PITTSBURGH -- Pittsburgh Penguins forwards Sidney Crosby and Evgeni Malkin are not producing, and it doesn't seem to matter.
Entering Game 5 of their Eastern Conference Second Round series against the Washington Capitals at Verizon Center on Saturday (7:15 p.m. ET; NBCSN, CBC, TVA Sports), Crosby and Malkin have combined for one goal and three points. Without their two brightest stars clicking offensively, the Penguins lead the best-of-7 series 3-1.
"It's just an essence of a team," Penguins coach Mike Sullivan said. "It seems like every night, different people step up at different times and make important, key plays that help us win. Sometimes they're game-winning goals, but sometimes they're subtle plays, whether it be on a penalty kill or a blocked shot or a won faceoff. For me that's the essence of a team, and that's what I think I've grown to admire about this group, is that they work hard for one another."
The Penguins' supporting cast has them one win from the Eastern Conference Final.
Matt Cullen, the 39-year-old, fourth-line center who Pittsburgh signed to a one-year contract on Aug. 6, scored 16 regular-season goals, his most since 2009-10, and has three goals and two assists in nine playoff games. His third playoff goal gave the Penguins a 2-1 lead 3:07 into the second period of Game 4 on Wednesday.
Video: WSH@PIT, Gm4: Cullen goes five-hole to give Pens lead
Then there's Carl Hagelin, the speedy left wing who had 12 points in 43 games with the Anaheim Ducks, but has 32 points (13 goals, 19 assists) in 46 games since being acquired by the Penguins on Jan. 16.
Nick Bonino's play between Hagelin and right wing Phil Kessel has some calling him Pittsburgh's true second-line center, ahead of Malkin. Rookie forward Conor Sheary has gone from playing in Wilkes-Barre/Scranton six months ago to scoring five points in his first nine playoff games, primarily skating to Crosby's left. Rookie goalie Matt Murray has won six of seven playoff starts.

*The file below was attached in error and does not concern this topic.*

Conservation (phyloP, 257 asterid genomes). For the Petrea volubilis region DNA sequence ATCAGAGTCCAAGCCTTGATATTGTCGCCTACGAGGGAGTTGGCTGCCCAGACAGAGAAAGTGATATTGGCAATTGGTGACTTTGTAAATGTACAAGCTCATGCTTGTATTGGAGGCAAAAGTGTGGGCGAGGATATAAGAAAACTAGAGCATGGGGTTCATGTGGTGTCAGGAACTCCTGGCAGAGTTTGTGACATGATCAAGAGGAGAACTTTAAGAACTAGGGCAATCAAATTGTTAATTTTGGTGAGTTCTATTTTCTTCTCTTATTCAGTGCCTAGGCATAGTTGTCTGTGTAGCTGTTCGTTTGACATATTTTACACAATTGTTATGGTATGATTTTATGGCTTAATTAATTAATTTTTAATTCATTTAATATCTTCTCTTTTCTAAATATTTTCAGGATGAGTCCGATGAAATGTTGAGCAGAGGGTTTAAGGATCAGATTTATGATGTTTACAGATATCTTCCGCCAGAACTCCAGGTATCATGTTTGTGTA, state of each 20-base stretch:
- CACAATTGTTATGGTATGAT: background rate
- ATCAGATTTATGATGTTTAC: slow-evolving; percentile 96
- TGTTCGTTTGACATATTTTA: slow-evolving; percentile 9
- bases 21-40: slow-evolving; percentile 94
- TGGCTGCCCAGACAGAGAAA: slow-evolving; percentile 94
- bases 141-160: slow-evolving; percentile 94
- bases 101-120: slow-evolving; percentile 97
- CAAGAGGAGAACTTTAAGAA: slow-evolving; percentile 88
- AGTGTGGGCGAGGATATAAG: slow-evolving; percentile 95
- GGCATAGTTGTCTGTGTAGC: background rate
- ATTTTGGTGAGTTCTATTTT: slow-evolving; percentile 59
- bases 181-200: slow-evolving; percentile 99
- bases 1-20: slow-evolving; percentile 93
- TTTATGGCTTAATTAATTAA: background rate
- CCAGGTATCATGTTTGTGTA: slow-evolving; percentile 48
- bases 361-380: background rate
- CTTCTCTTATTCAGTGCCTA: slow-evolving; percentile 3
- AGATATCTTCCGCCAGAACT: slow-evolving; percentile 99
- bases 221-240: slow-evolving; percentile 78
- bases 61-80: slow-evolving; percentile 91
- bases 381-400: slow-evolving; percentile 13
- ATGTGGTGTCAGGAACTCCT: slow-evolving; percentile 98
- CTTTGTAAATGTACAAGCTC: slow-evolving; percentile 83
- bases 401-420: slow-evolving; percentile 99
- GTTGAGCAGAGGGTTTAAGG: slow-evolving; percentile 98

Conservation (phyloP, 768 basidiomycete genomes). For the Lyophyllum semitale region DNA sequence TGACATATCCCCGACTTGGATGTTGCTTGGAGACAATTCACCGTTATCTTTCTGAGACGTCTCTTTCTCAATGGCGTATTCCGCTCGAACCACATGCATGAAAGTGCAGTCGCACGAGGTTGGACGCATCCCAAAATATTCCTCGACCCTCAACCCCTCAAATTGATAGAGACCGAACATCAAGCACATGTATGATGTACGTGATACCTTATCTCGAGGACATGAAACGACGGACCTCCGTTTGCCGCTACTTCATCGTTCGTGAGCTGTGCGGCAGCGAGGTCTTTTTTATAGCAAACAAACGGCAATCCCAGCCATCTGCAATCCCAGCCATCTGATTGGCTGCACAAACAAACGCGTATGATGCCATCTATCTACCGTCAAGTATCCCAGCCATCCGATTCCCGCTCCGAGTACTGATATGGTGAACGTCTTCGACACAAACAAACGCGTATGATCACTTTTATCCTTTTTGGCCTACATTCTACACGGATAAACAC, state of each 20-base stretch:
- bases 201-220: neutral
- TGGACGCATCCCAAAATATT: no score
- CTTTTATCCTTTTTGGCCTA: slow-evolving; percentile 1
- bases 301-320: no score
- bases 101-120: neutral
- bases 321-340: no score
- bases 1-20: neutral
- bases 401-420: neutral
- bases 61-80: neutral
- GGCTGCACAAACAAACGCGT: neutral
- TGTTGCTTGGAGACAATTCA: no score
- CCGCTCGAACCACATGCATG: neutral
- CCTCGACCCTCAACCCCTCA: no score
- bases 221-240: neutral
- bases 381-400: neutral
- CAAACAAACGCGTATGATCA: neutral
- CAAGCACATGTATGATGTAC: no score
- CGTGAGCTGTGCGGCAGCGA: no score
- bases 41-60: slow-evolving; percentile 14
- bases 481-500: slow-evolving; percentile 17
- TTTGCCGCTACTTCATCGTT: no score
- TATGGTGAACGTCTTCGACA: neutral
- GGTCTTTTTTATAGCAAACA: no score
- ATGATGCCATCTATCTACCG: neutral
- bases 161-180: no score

And the list of key supporting players, which includes forwards Bryan Rust and Tom Kuhnhackl, and veteran defenseman Trevor Daley, continues.
"I think you just have to believe in the way you play," Crosby said, "and trust that we'll get our chances and when we do, someone will step up. It's been different guys … a lot of guys thrown into different positions, and they came up big for us."
Video: WSH@PIT, Gm4: Daley's shot deflects off Alzner and in
The Penguins have been defined by world-class talent for a decade and have won the Stanley Cup once in that span, in 2009. That team was led by a Conn Smythe Trophy-winning Malkin, a highly productive Crosby, and steady goalie Marc-Andre Fleury, but had much more.
Pittsburgh won that championship with forward Max Talbot scoring eight playoff goals, including the Penguins' two goals in their 2-1 Game 7 win against the Detroit Red Wings in the Stanley Cup Final. Forward Tyler Kennedy added five goals, and Rob Scuderi played shutdown defense averaging 20:30 of ice time.
Seven years later, the Penguins seem to have a similar mix.
"It's a lot of fun to be around it and to be a part of it and to watch it," Sullivan said. "To see these guys play as hard as they do for one another as their coaches, it's a thrill … I think because of that chemistry, I think it's really helped both sides, whether it be the core guys, or the role players step up and make big plays for us at key times that helps us win."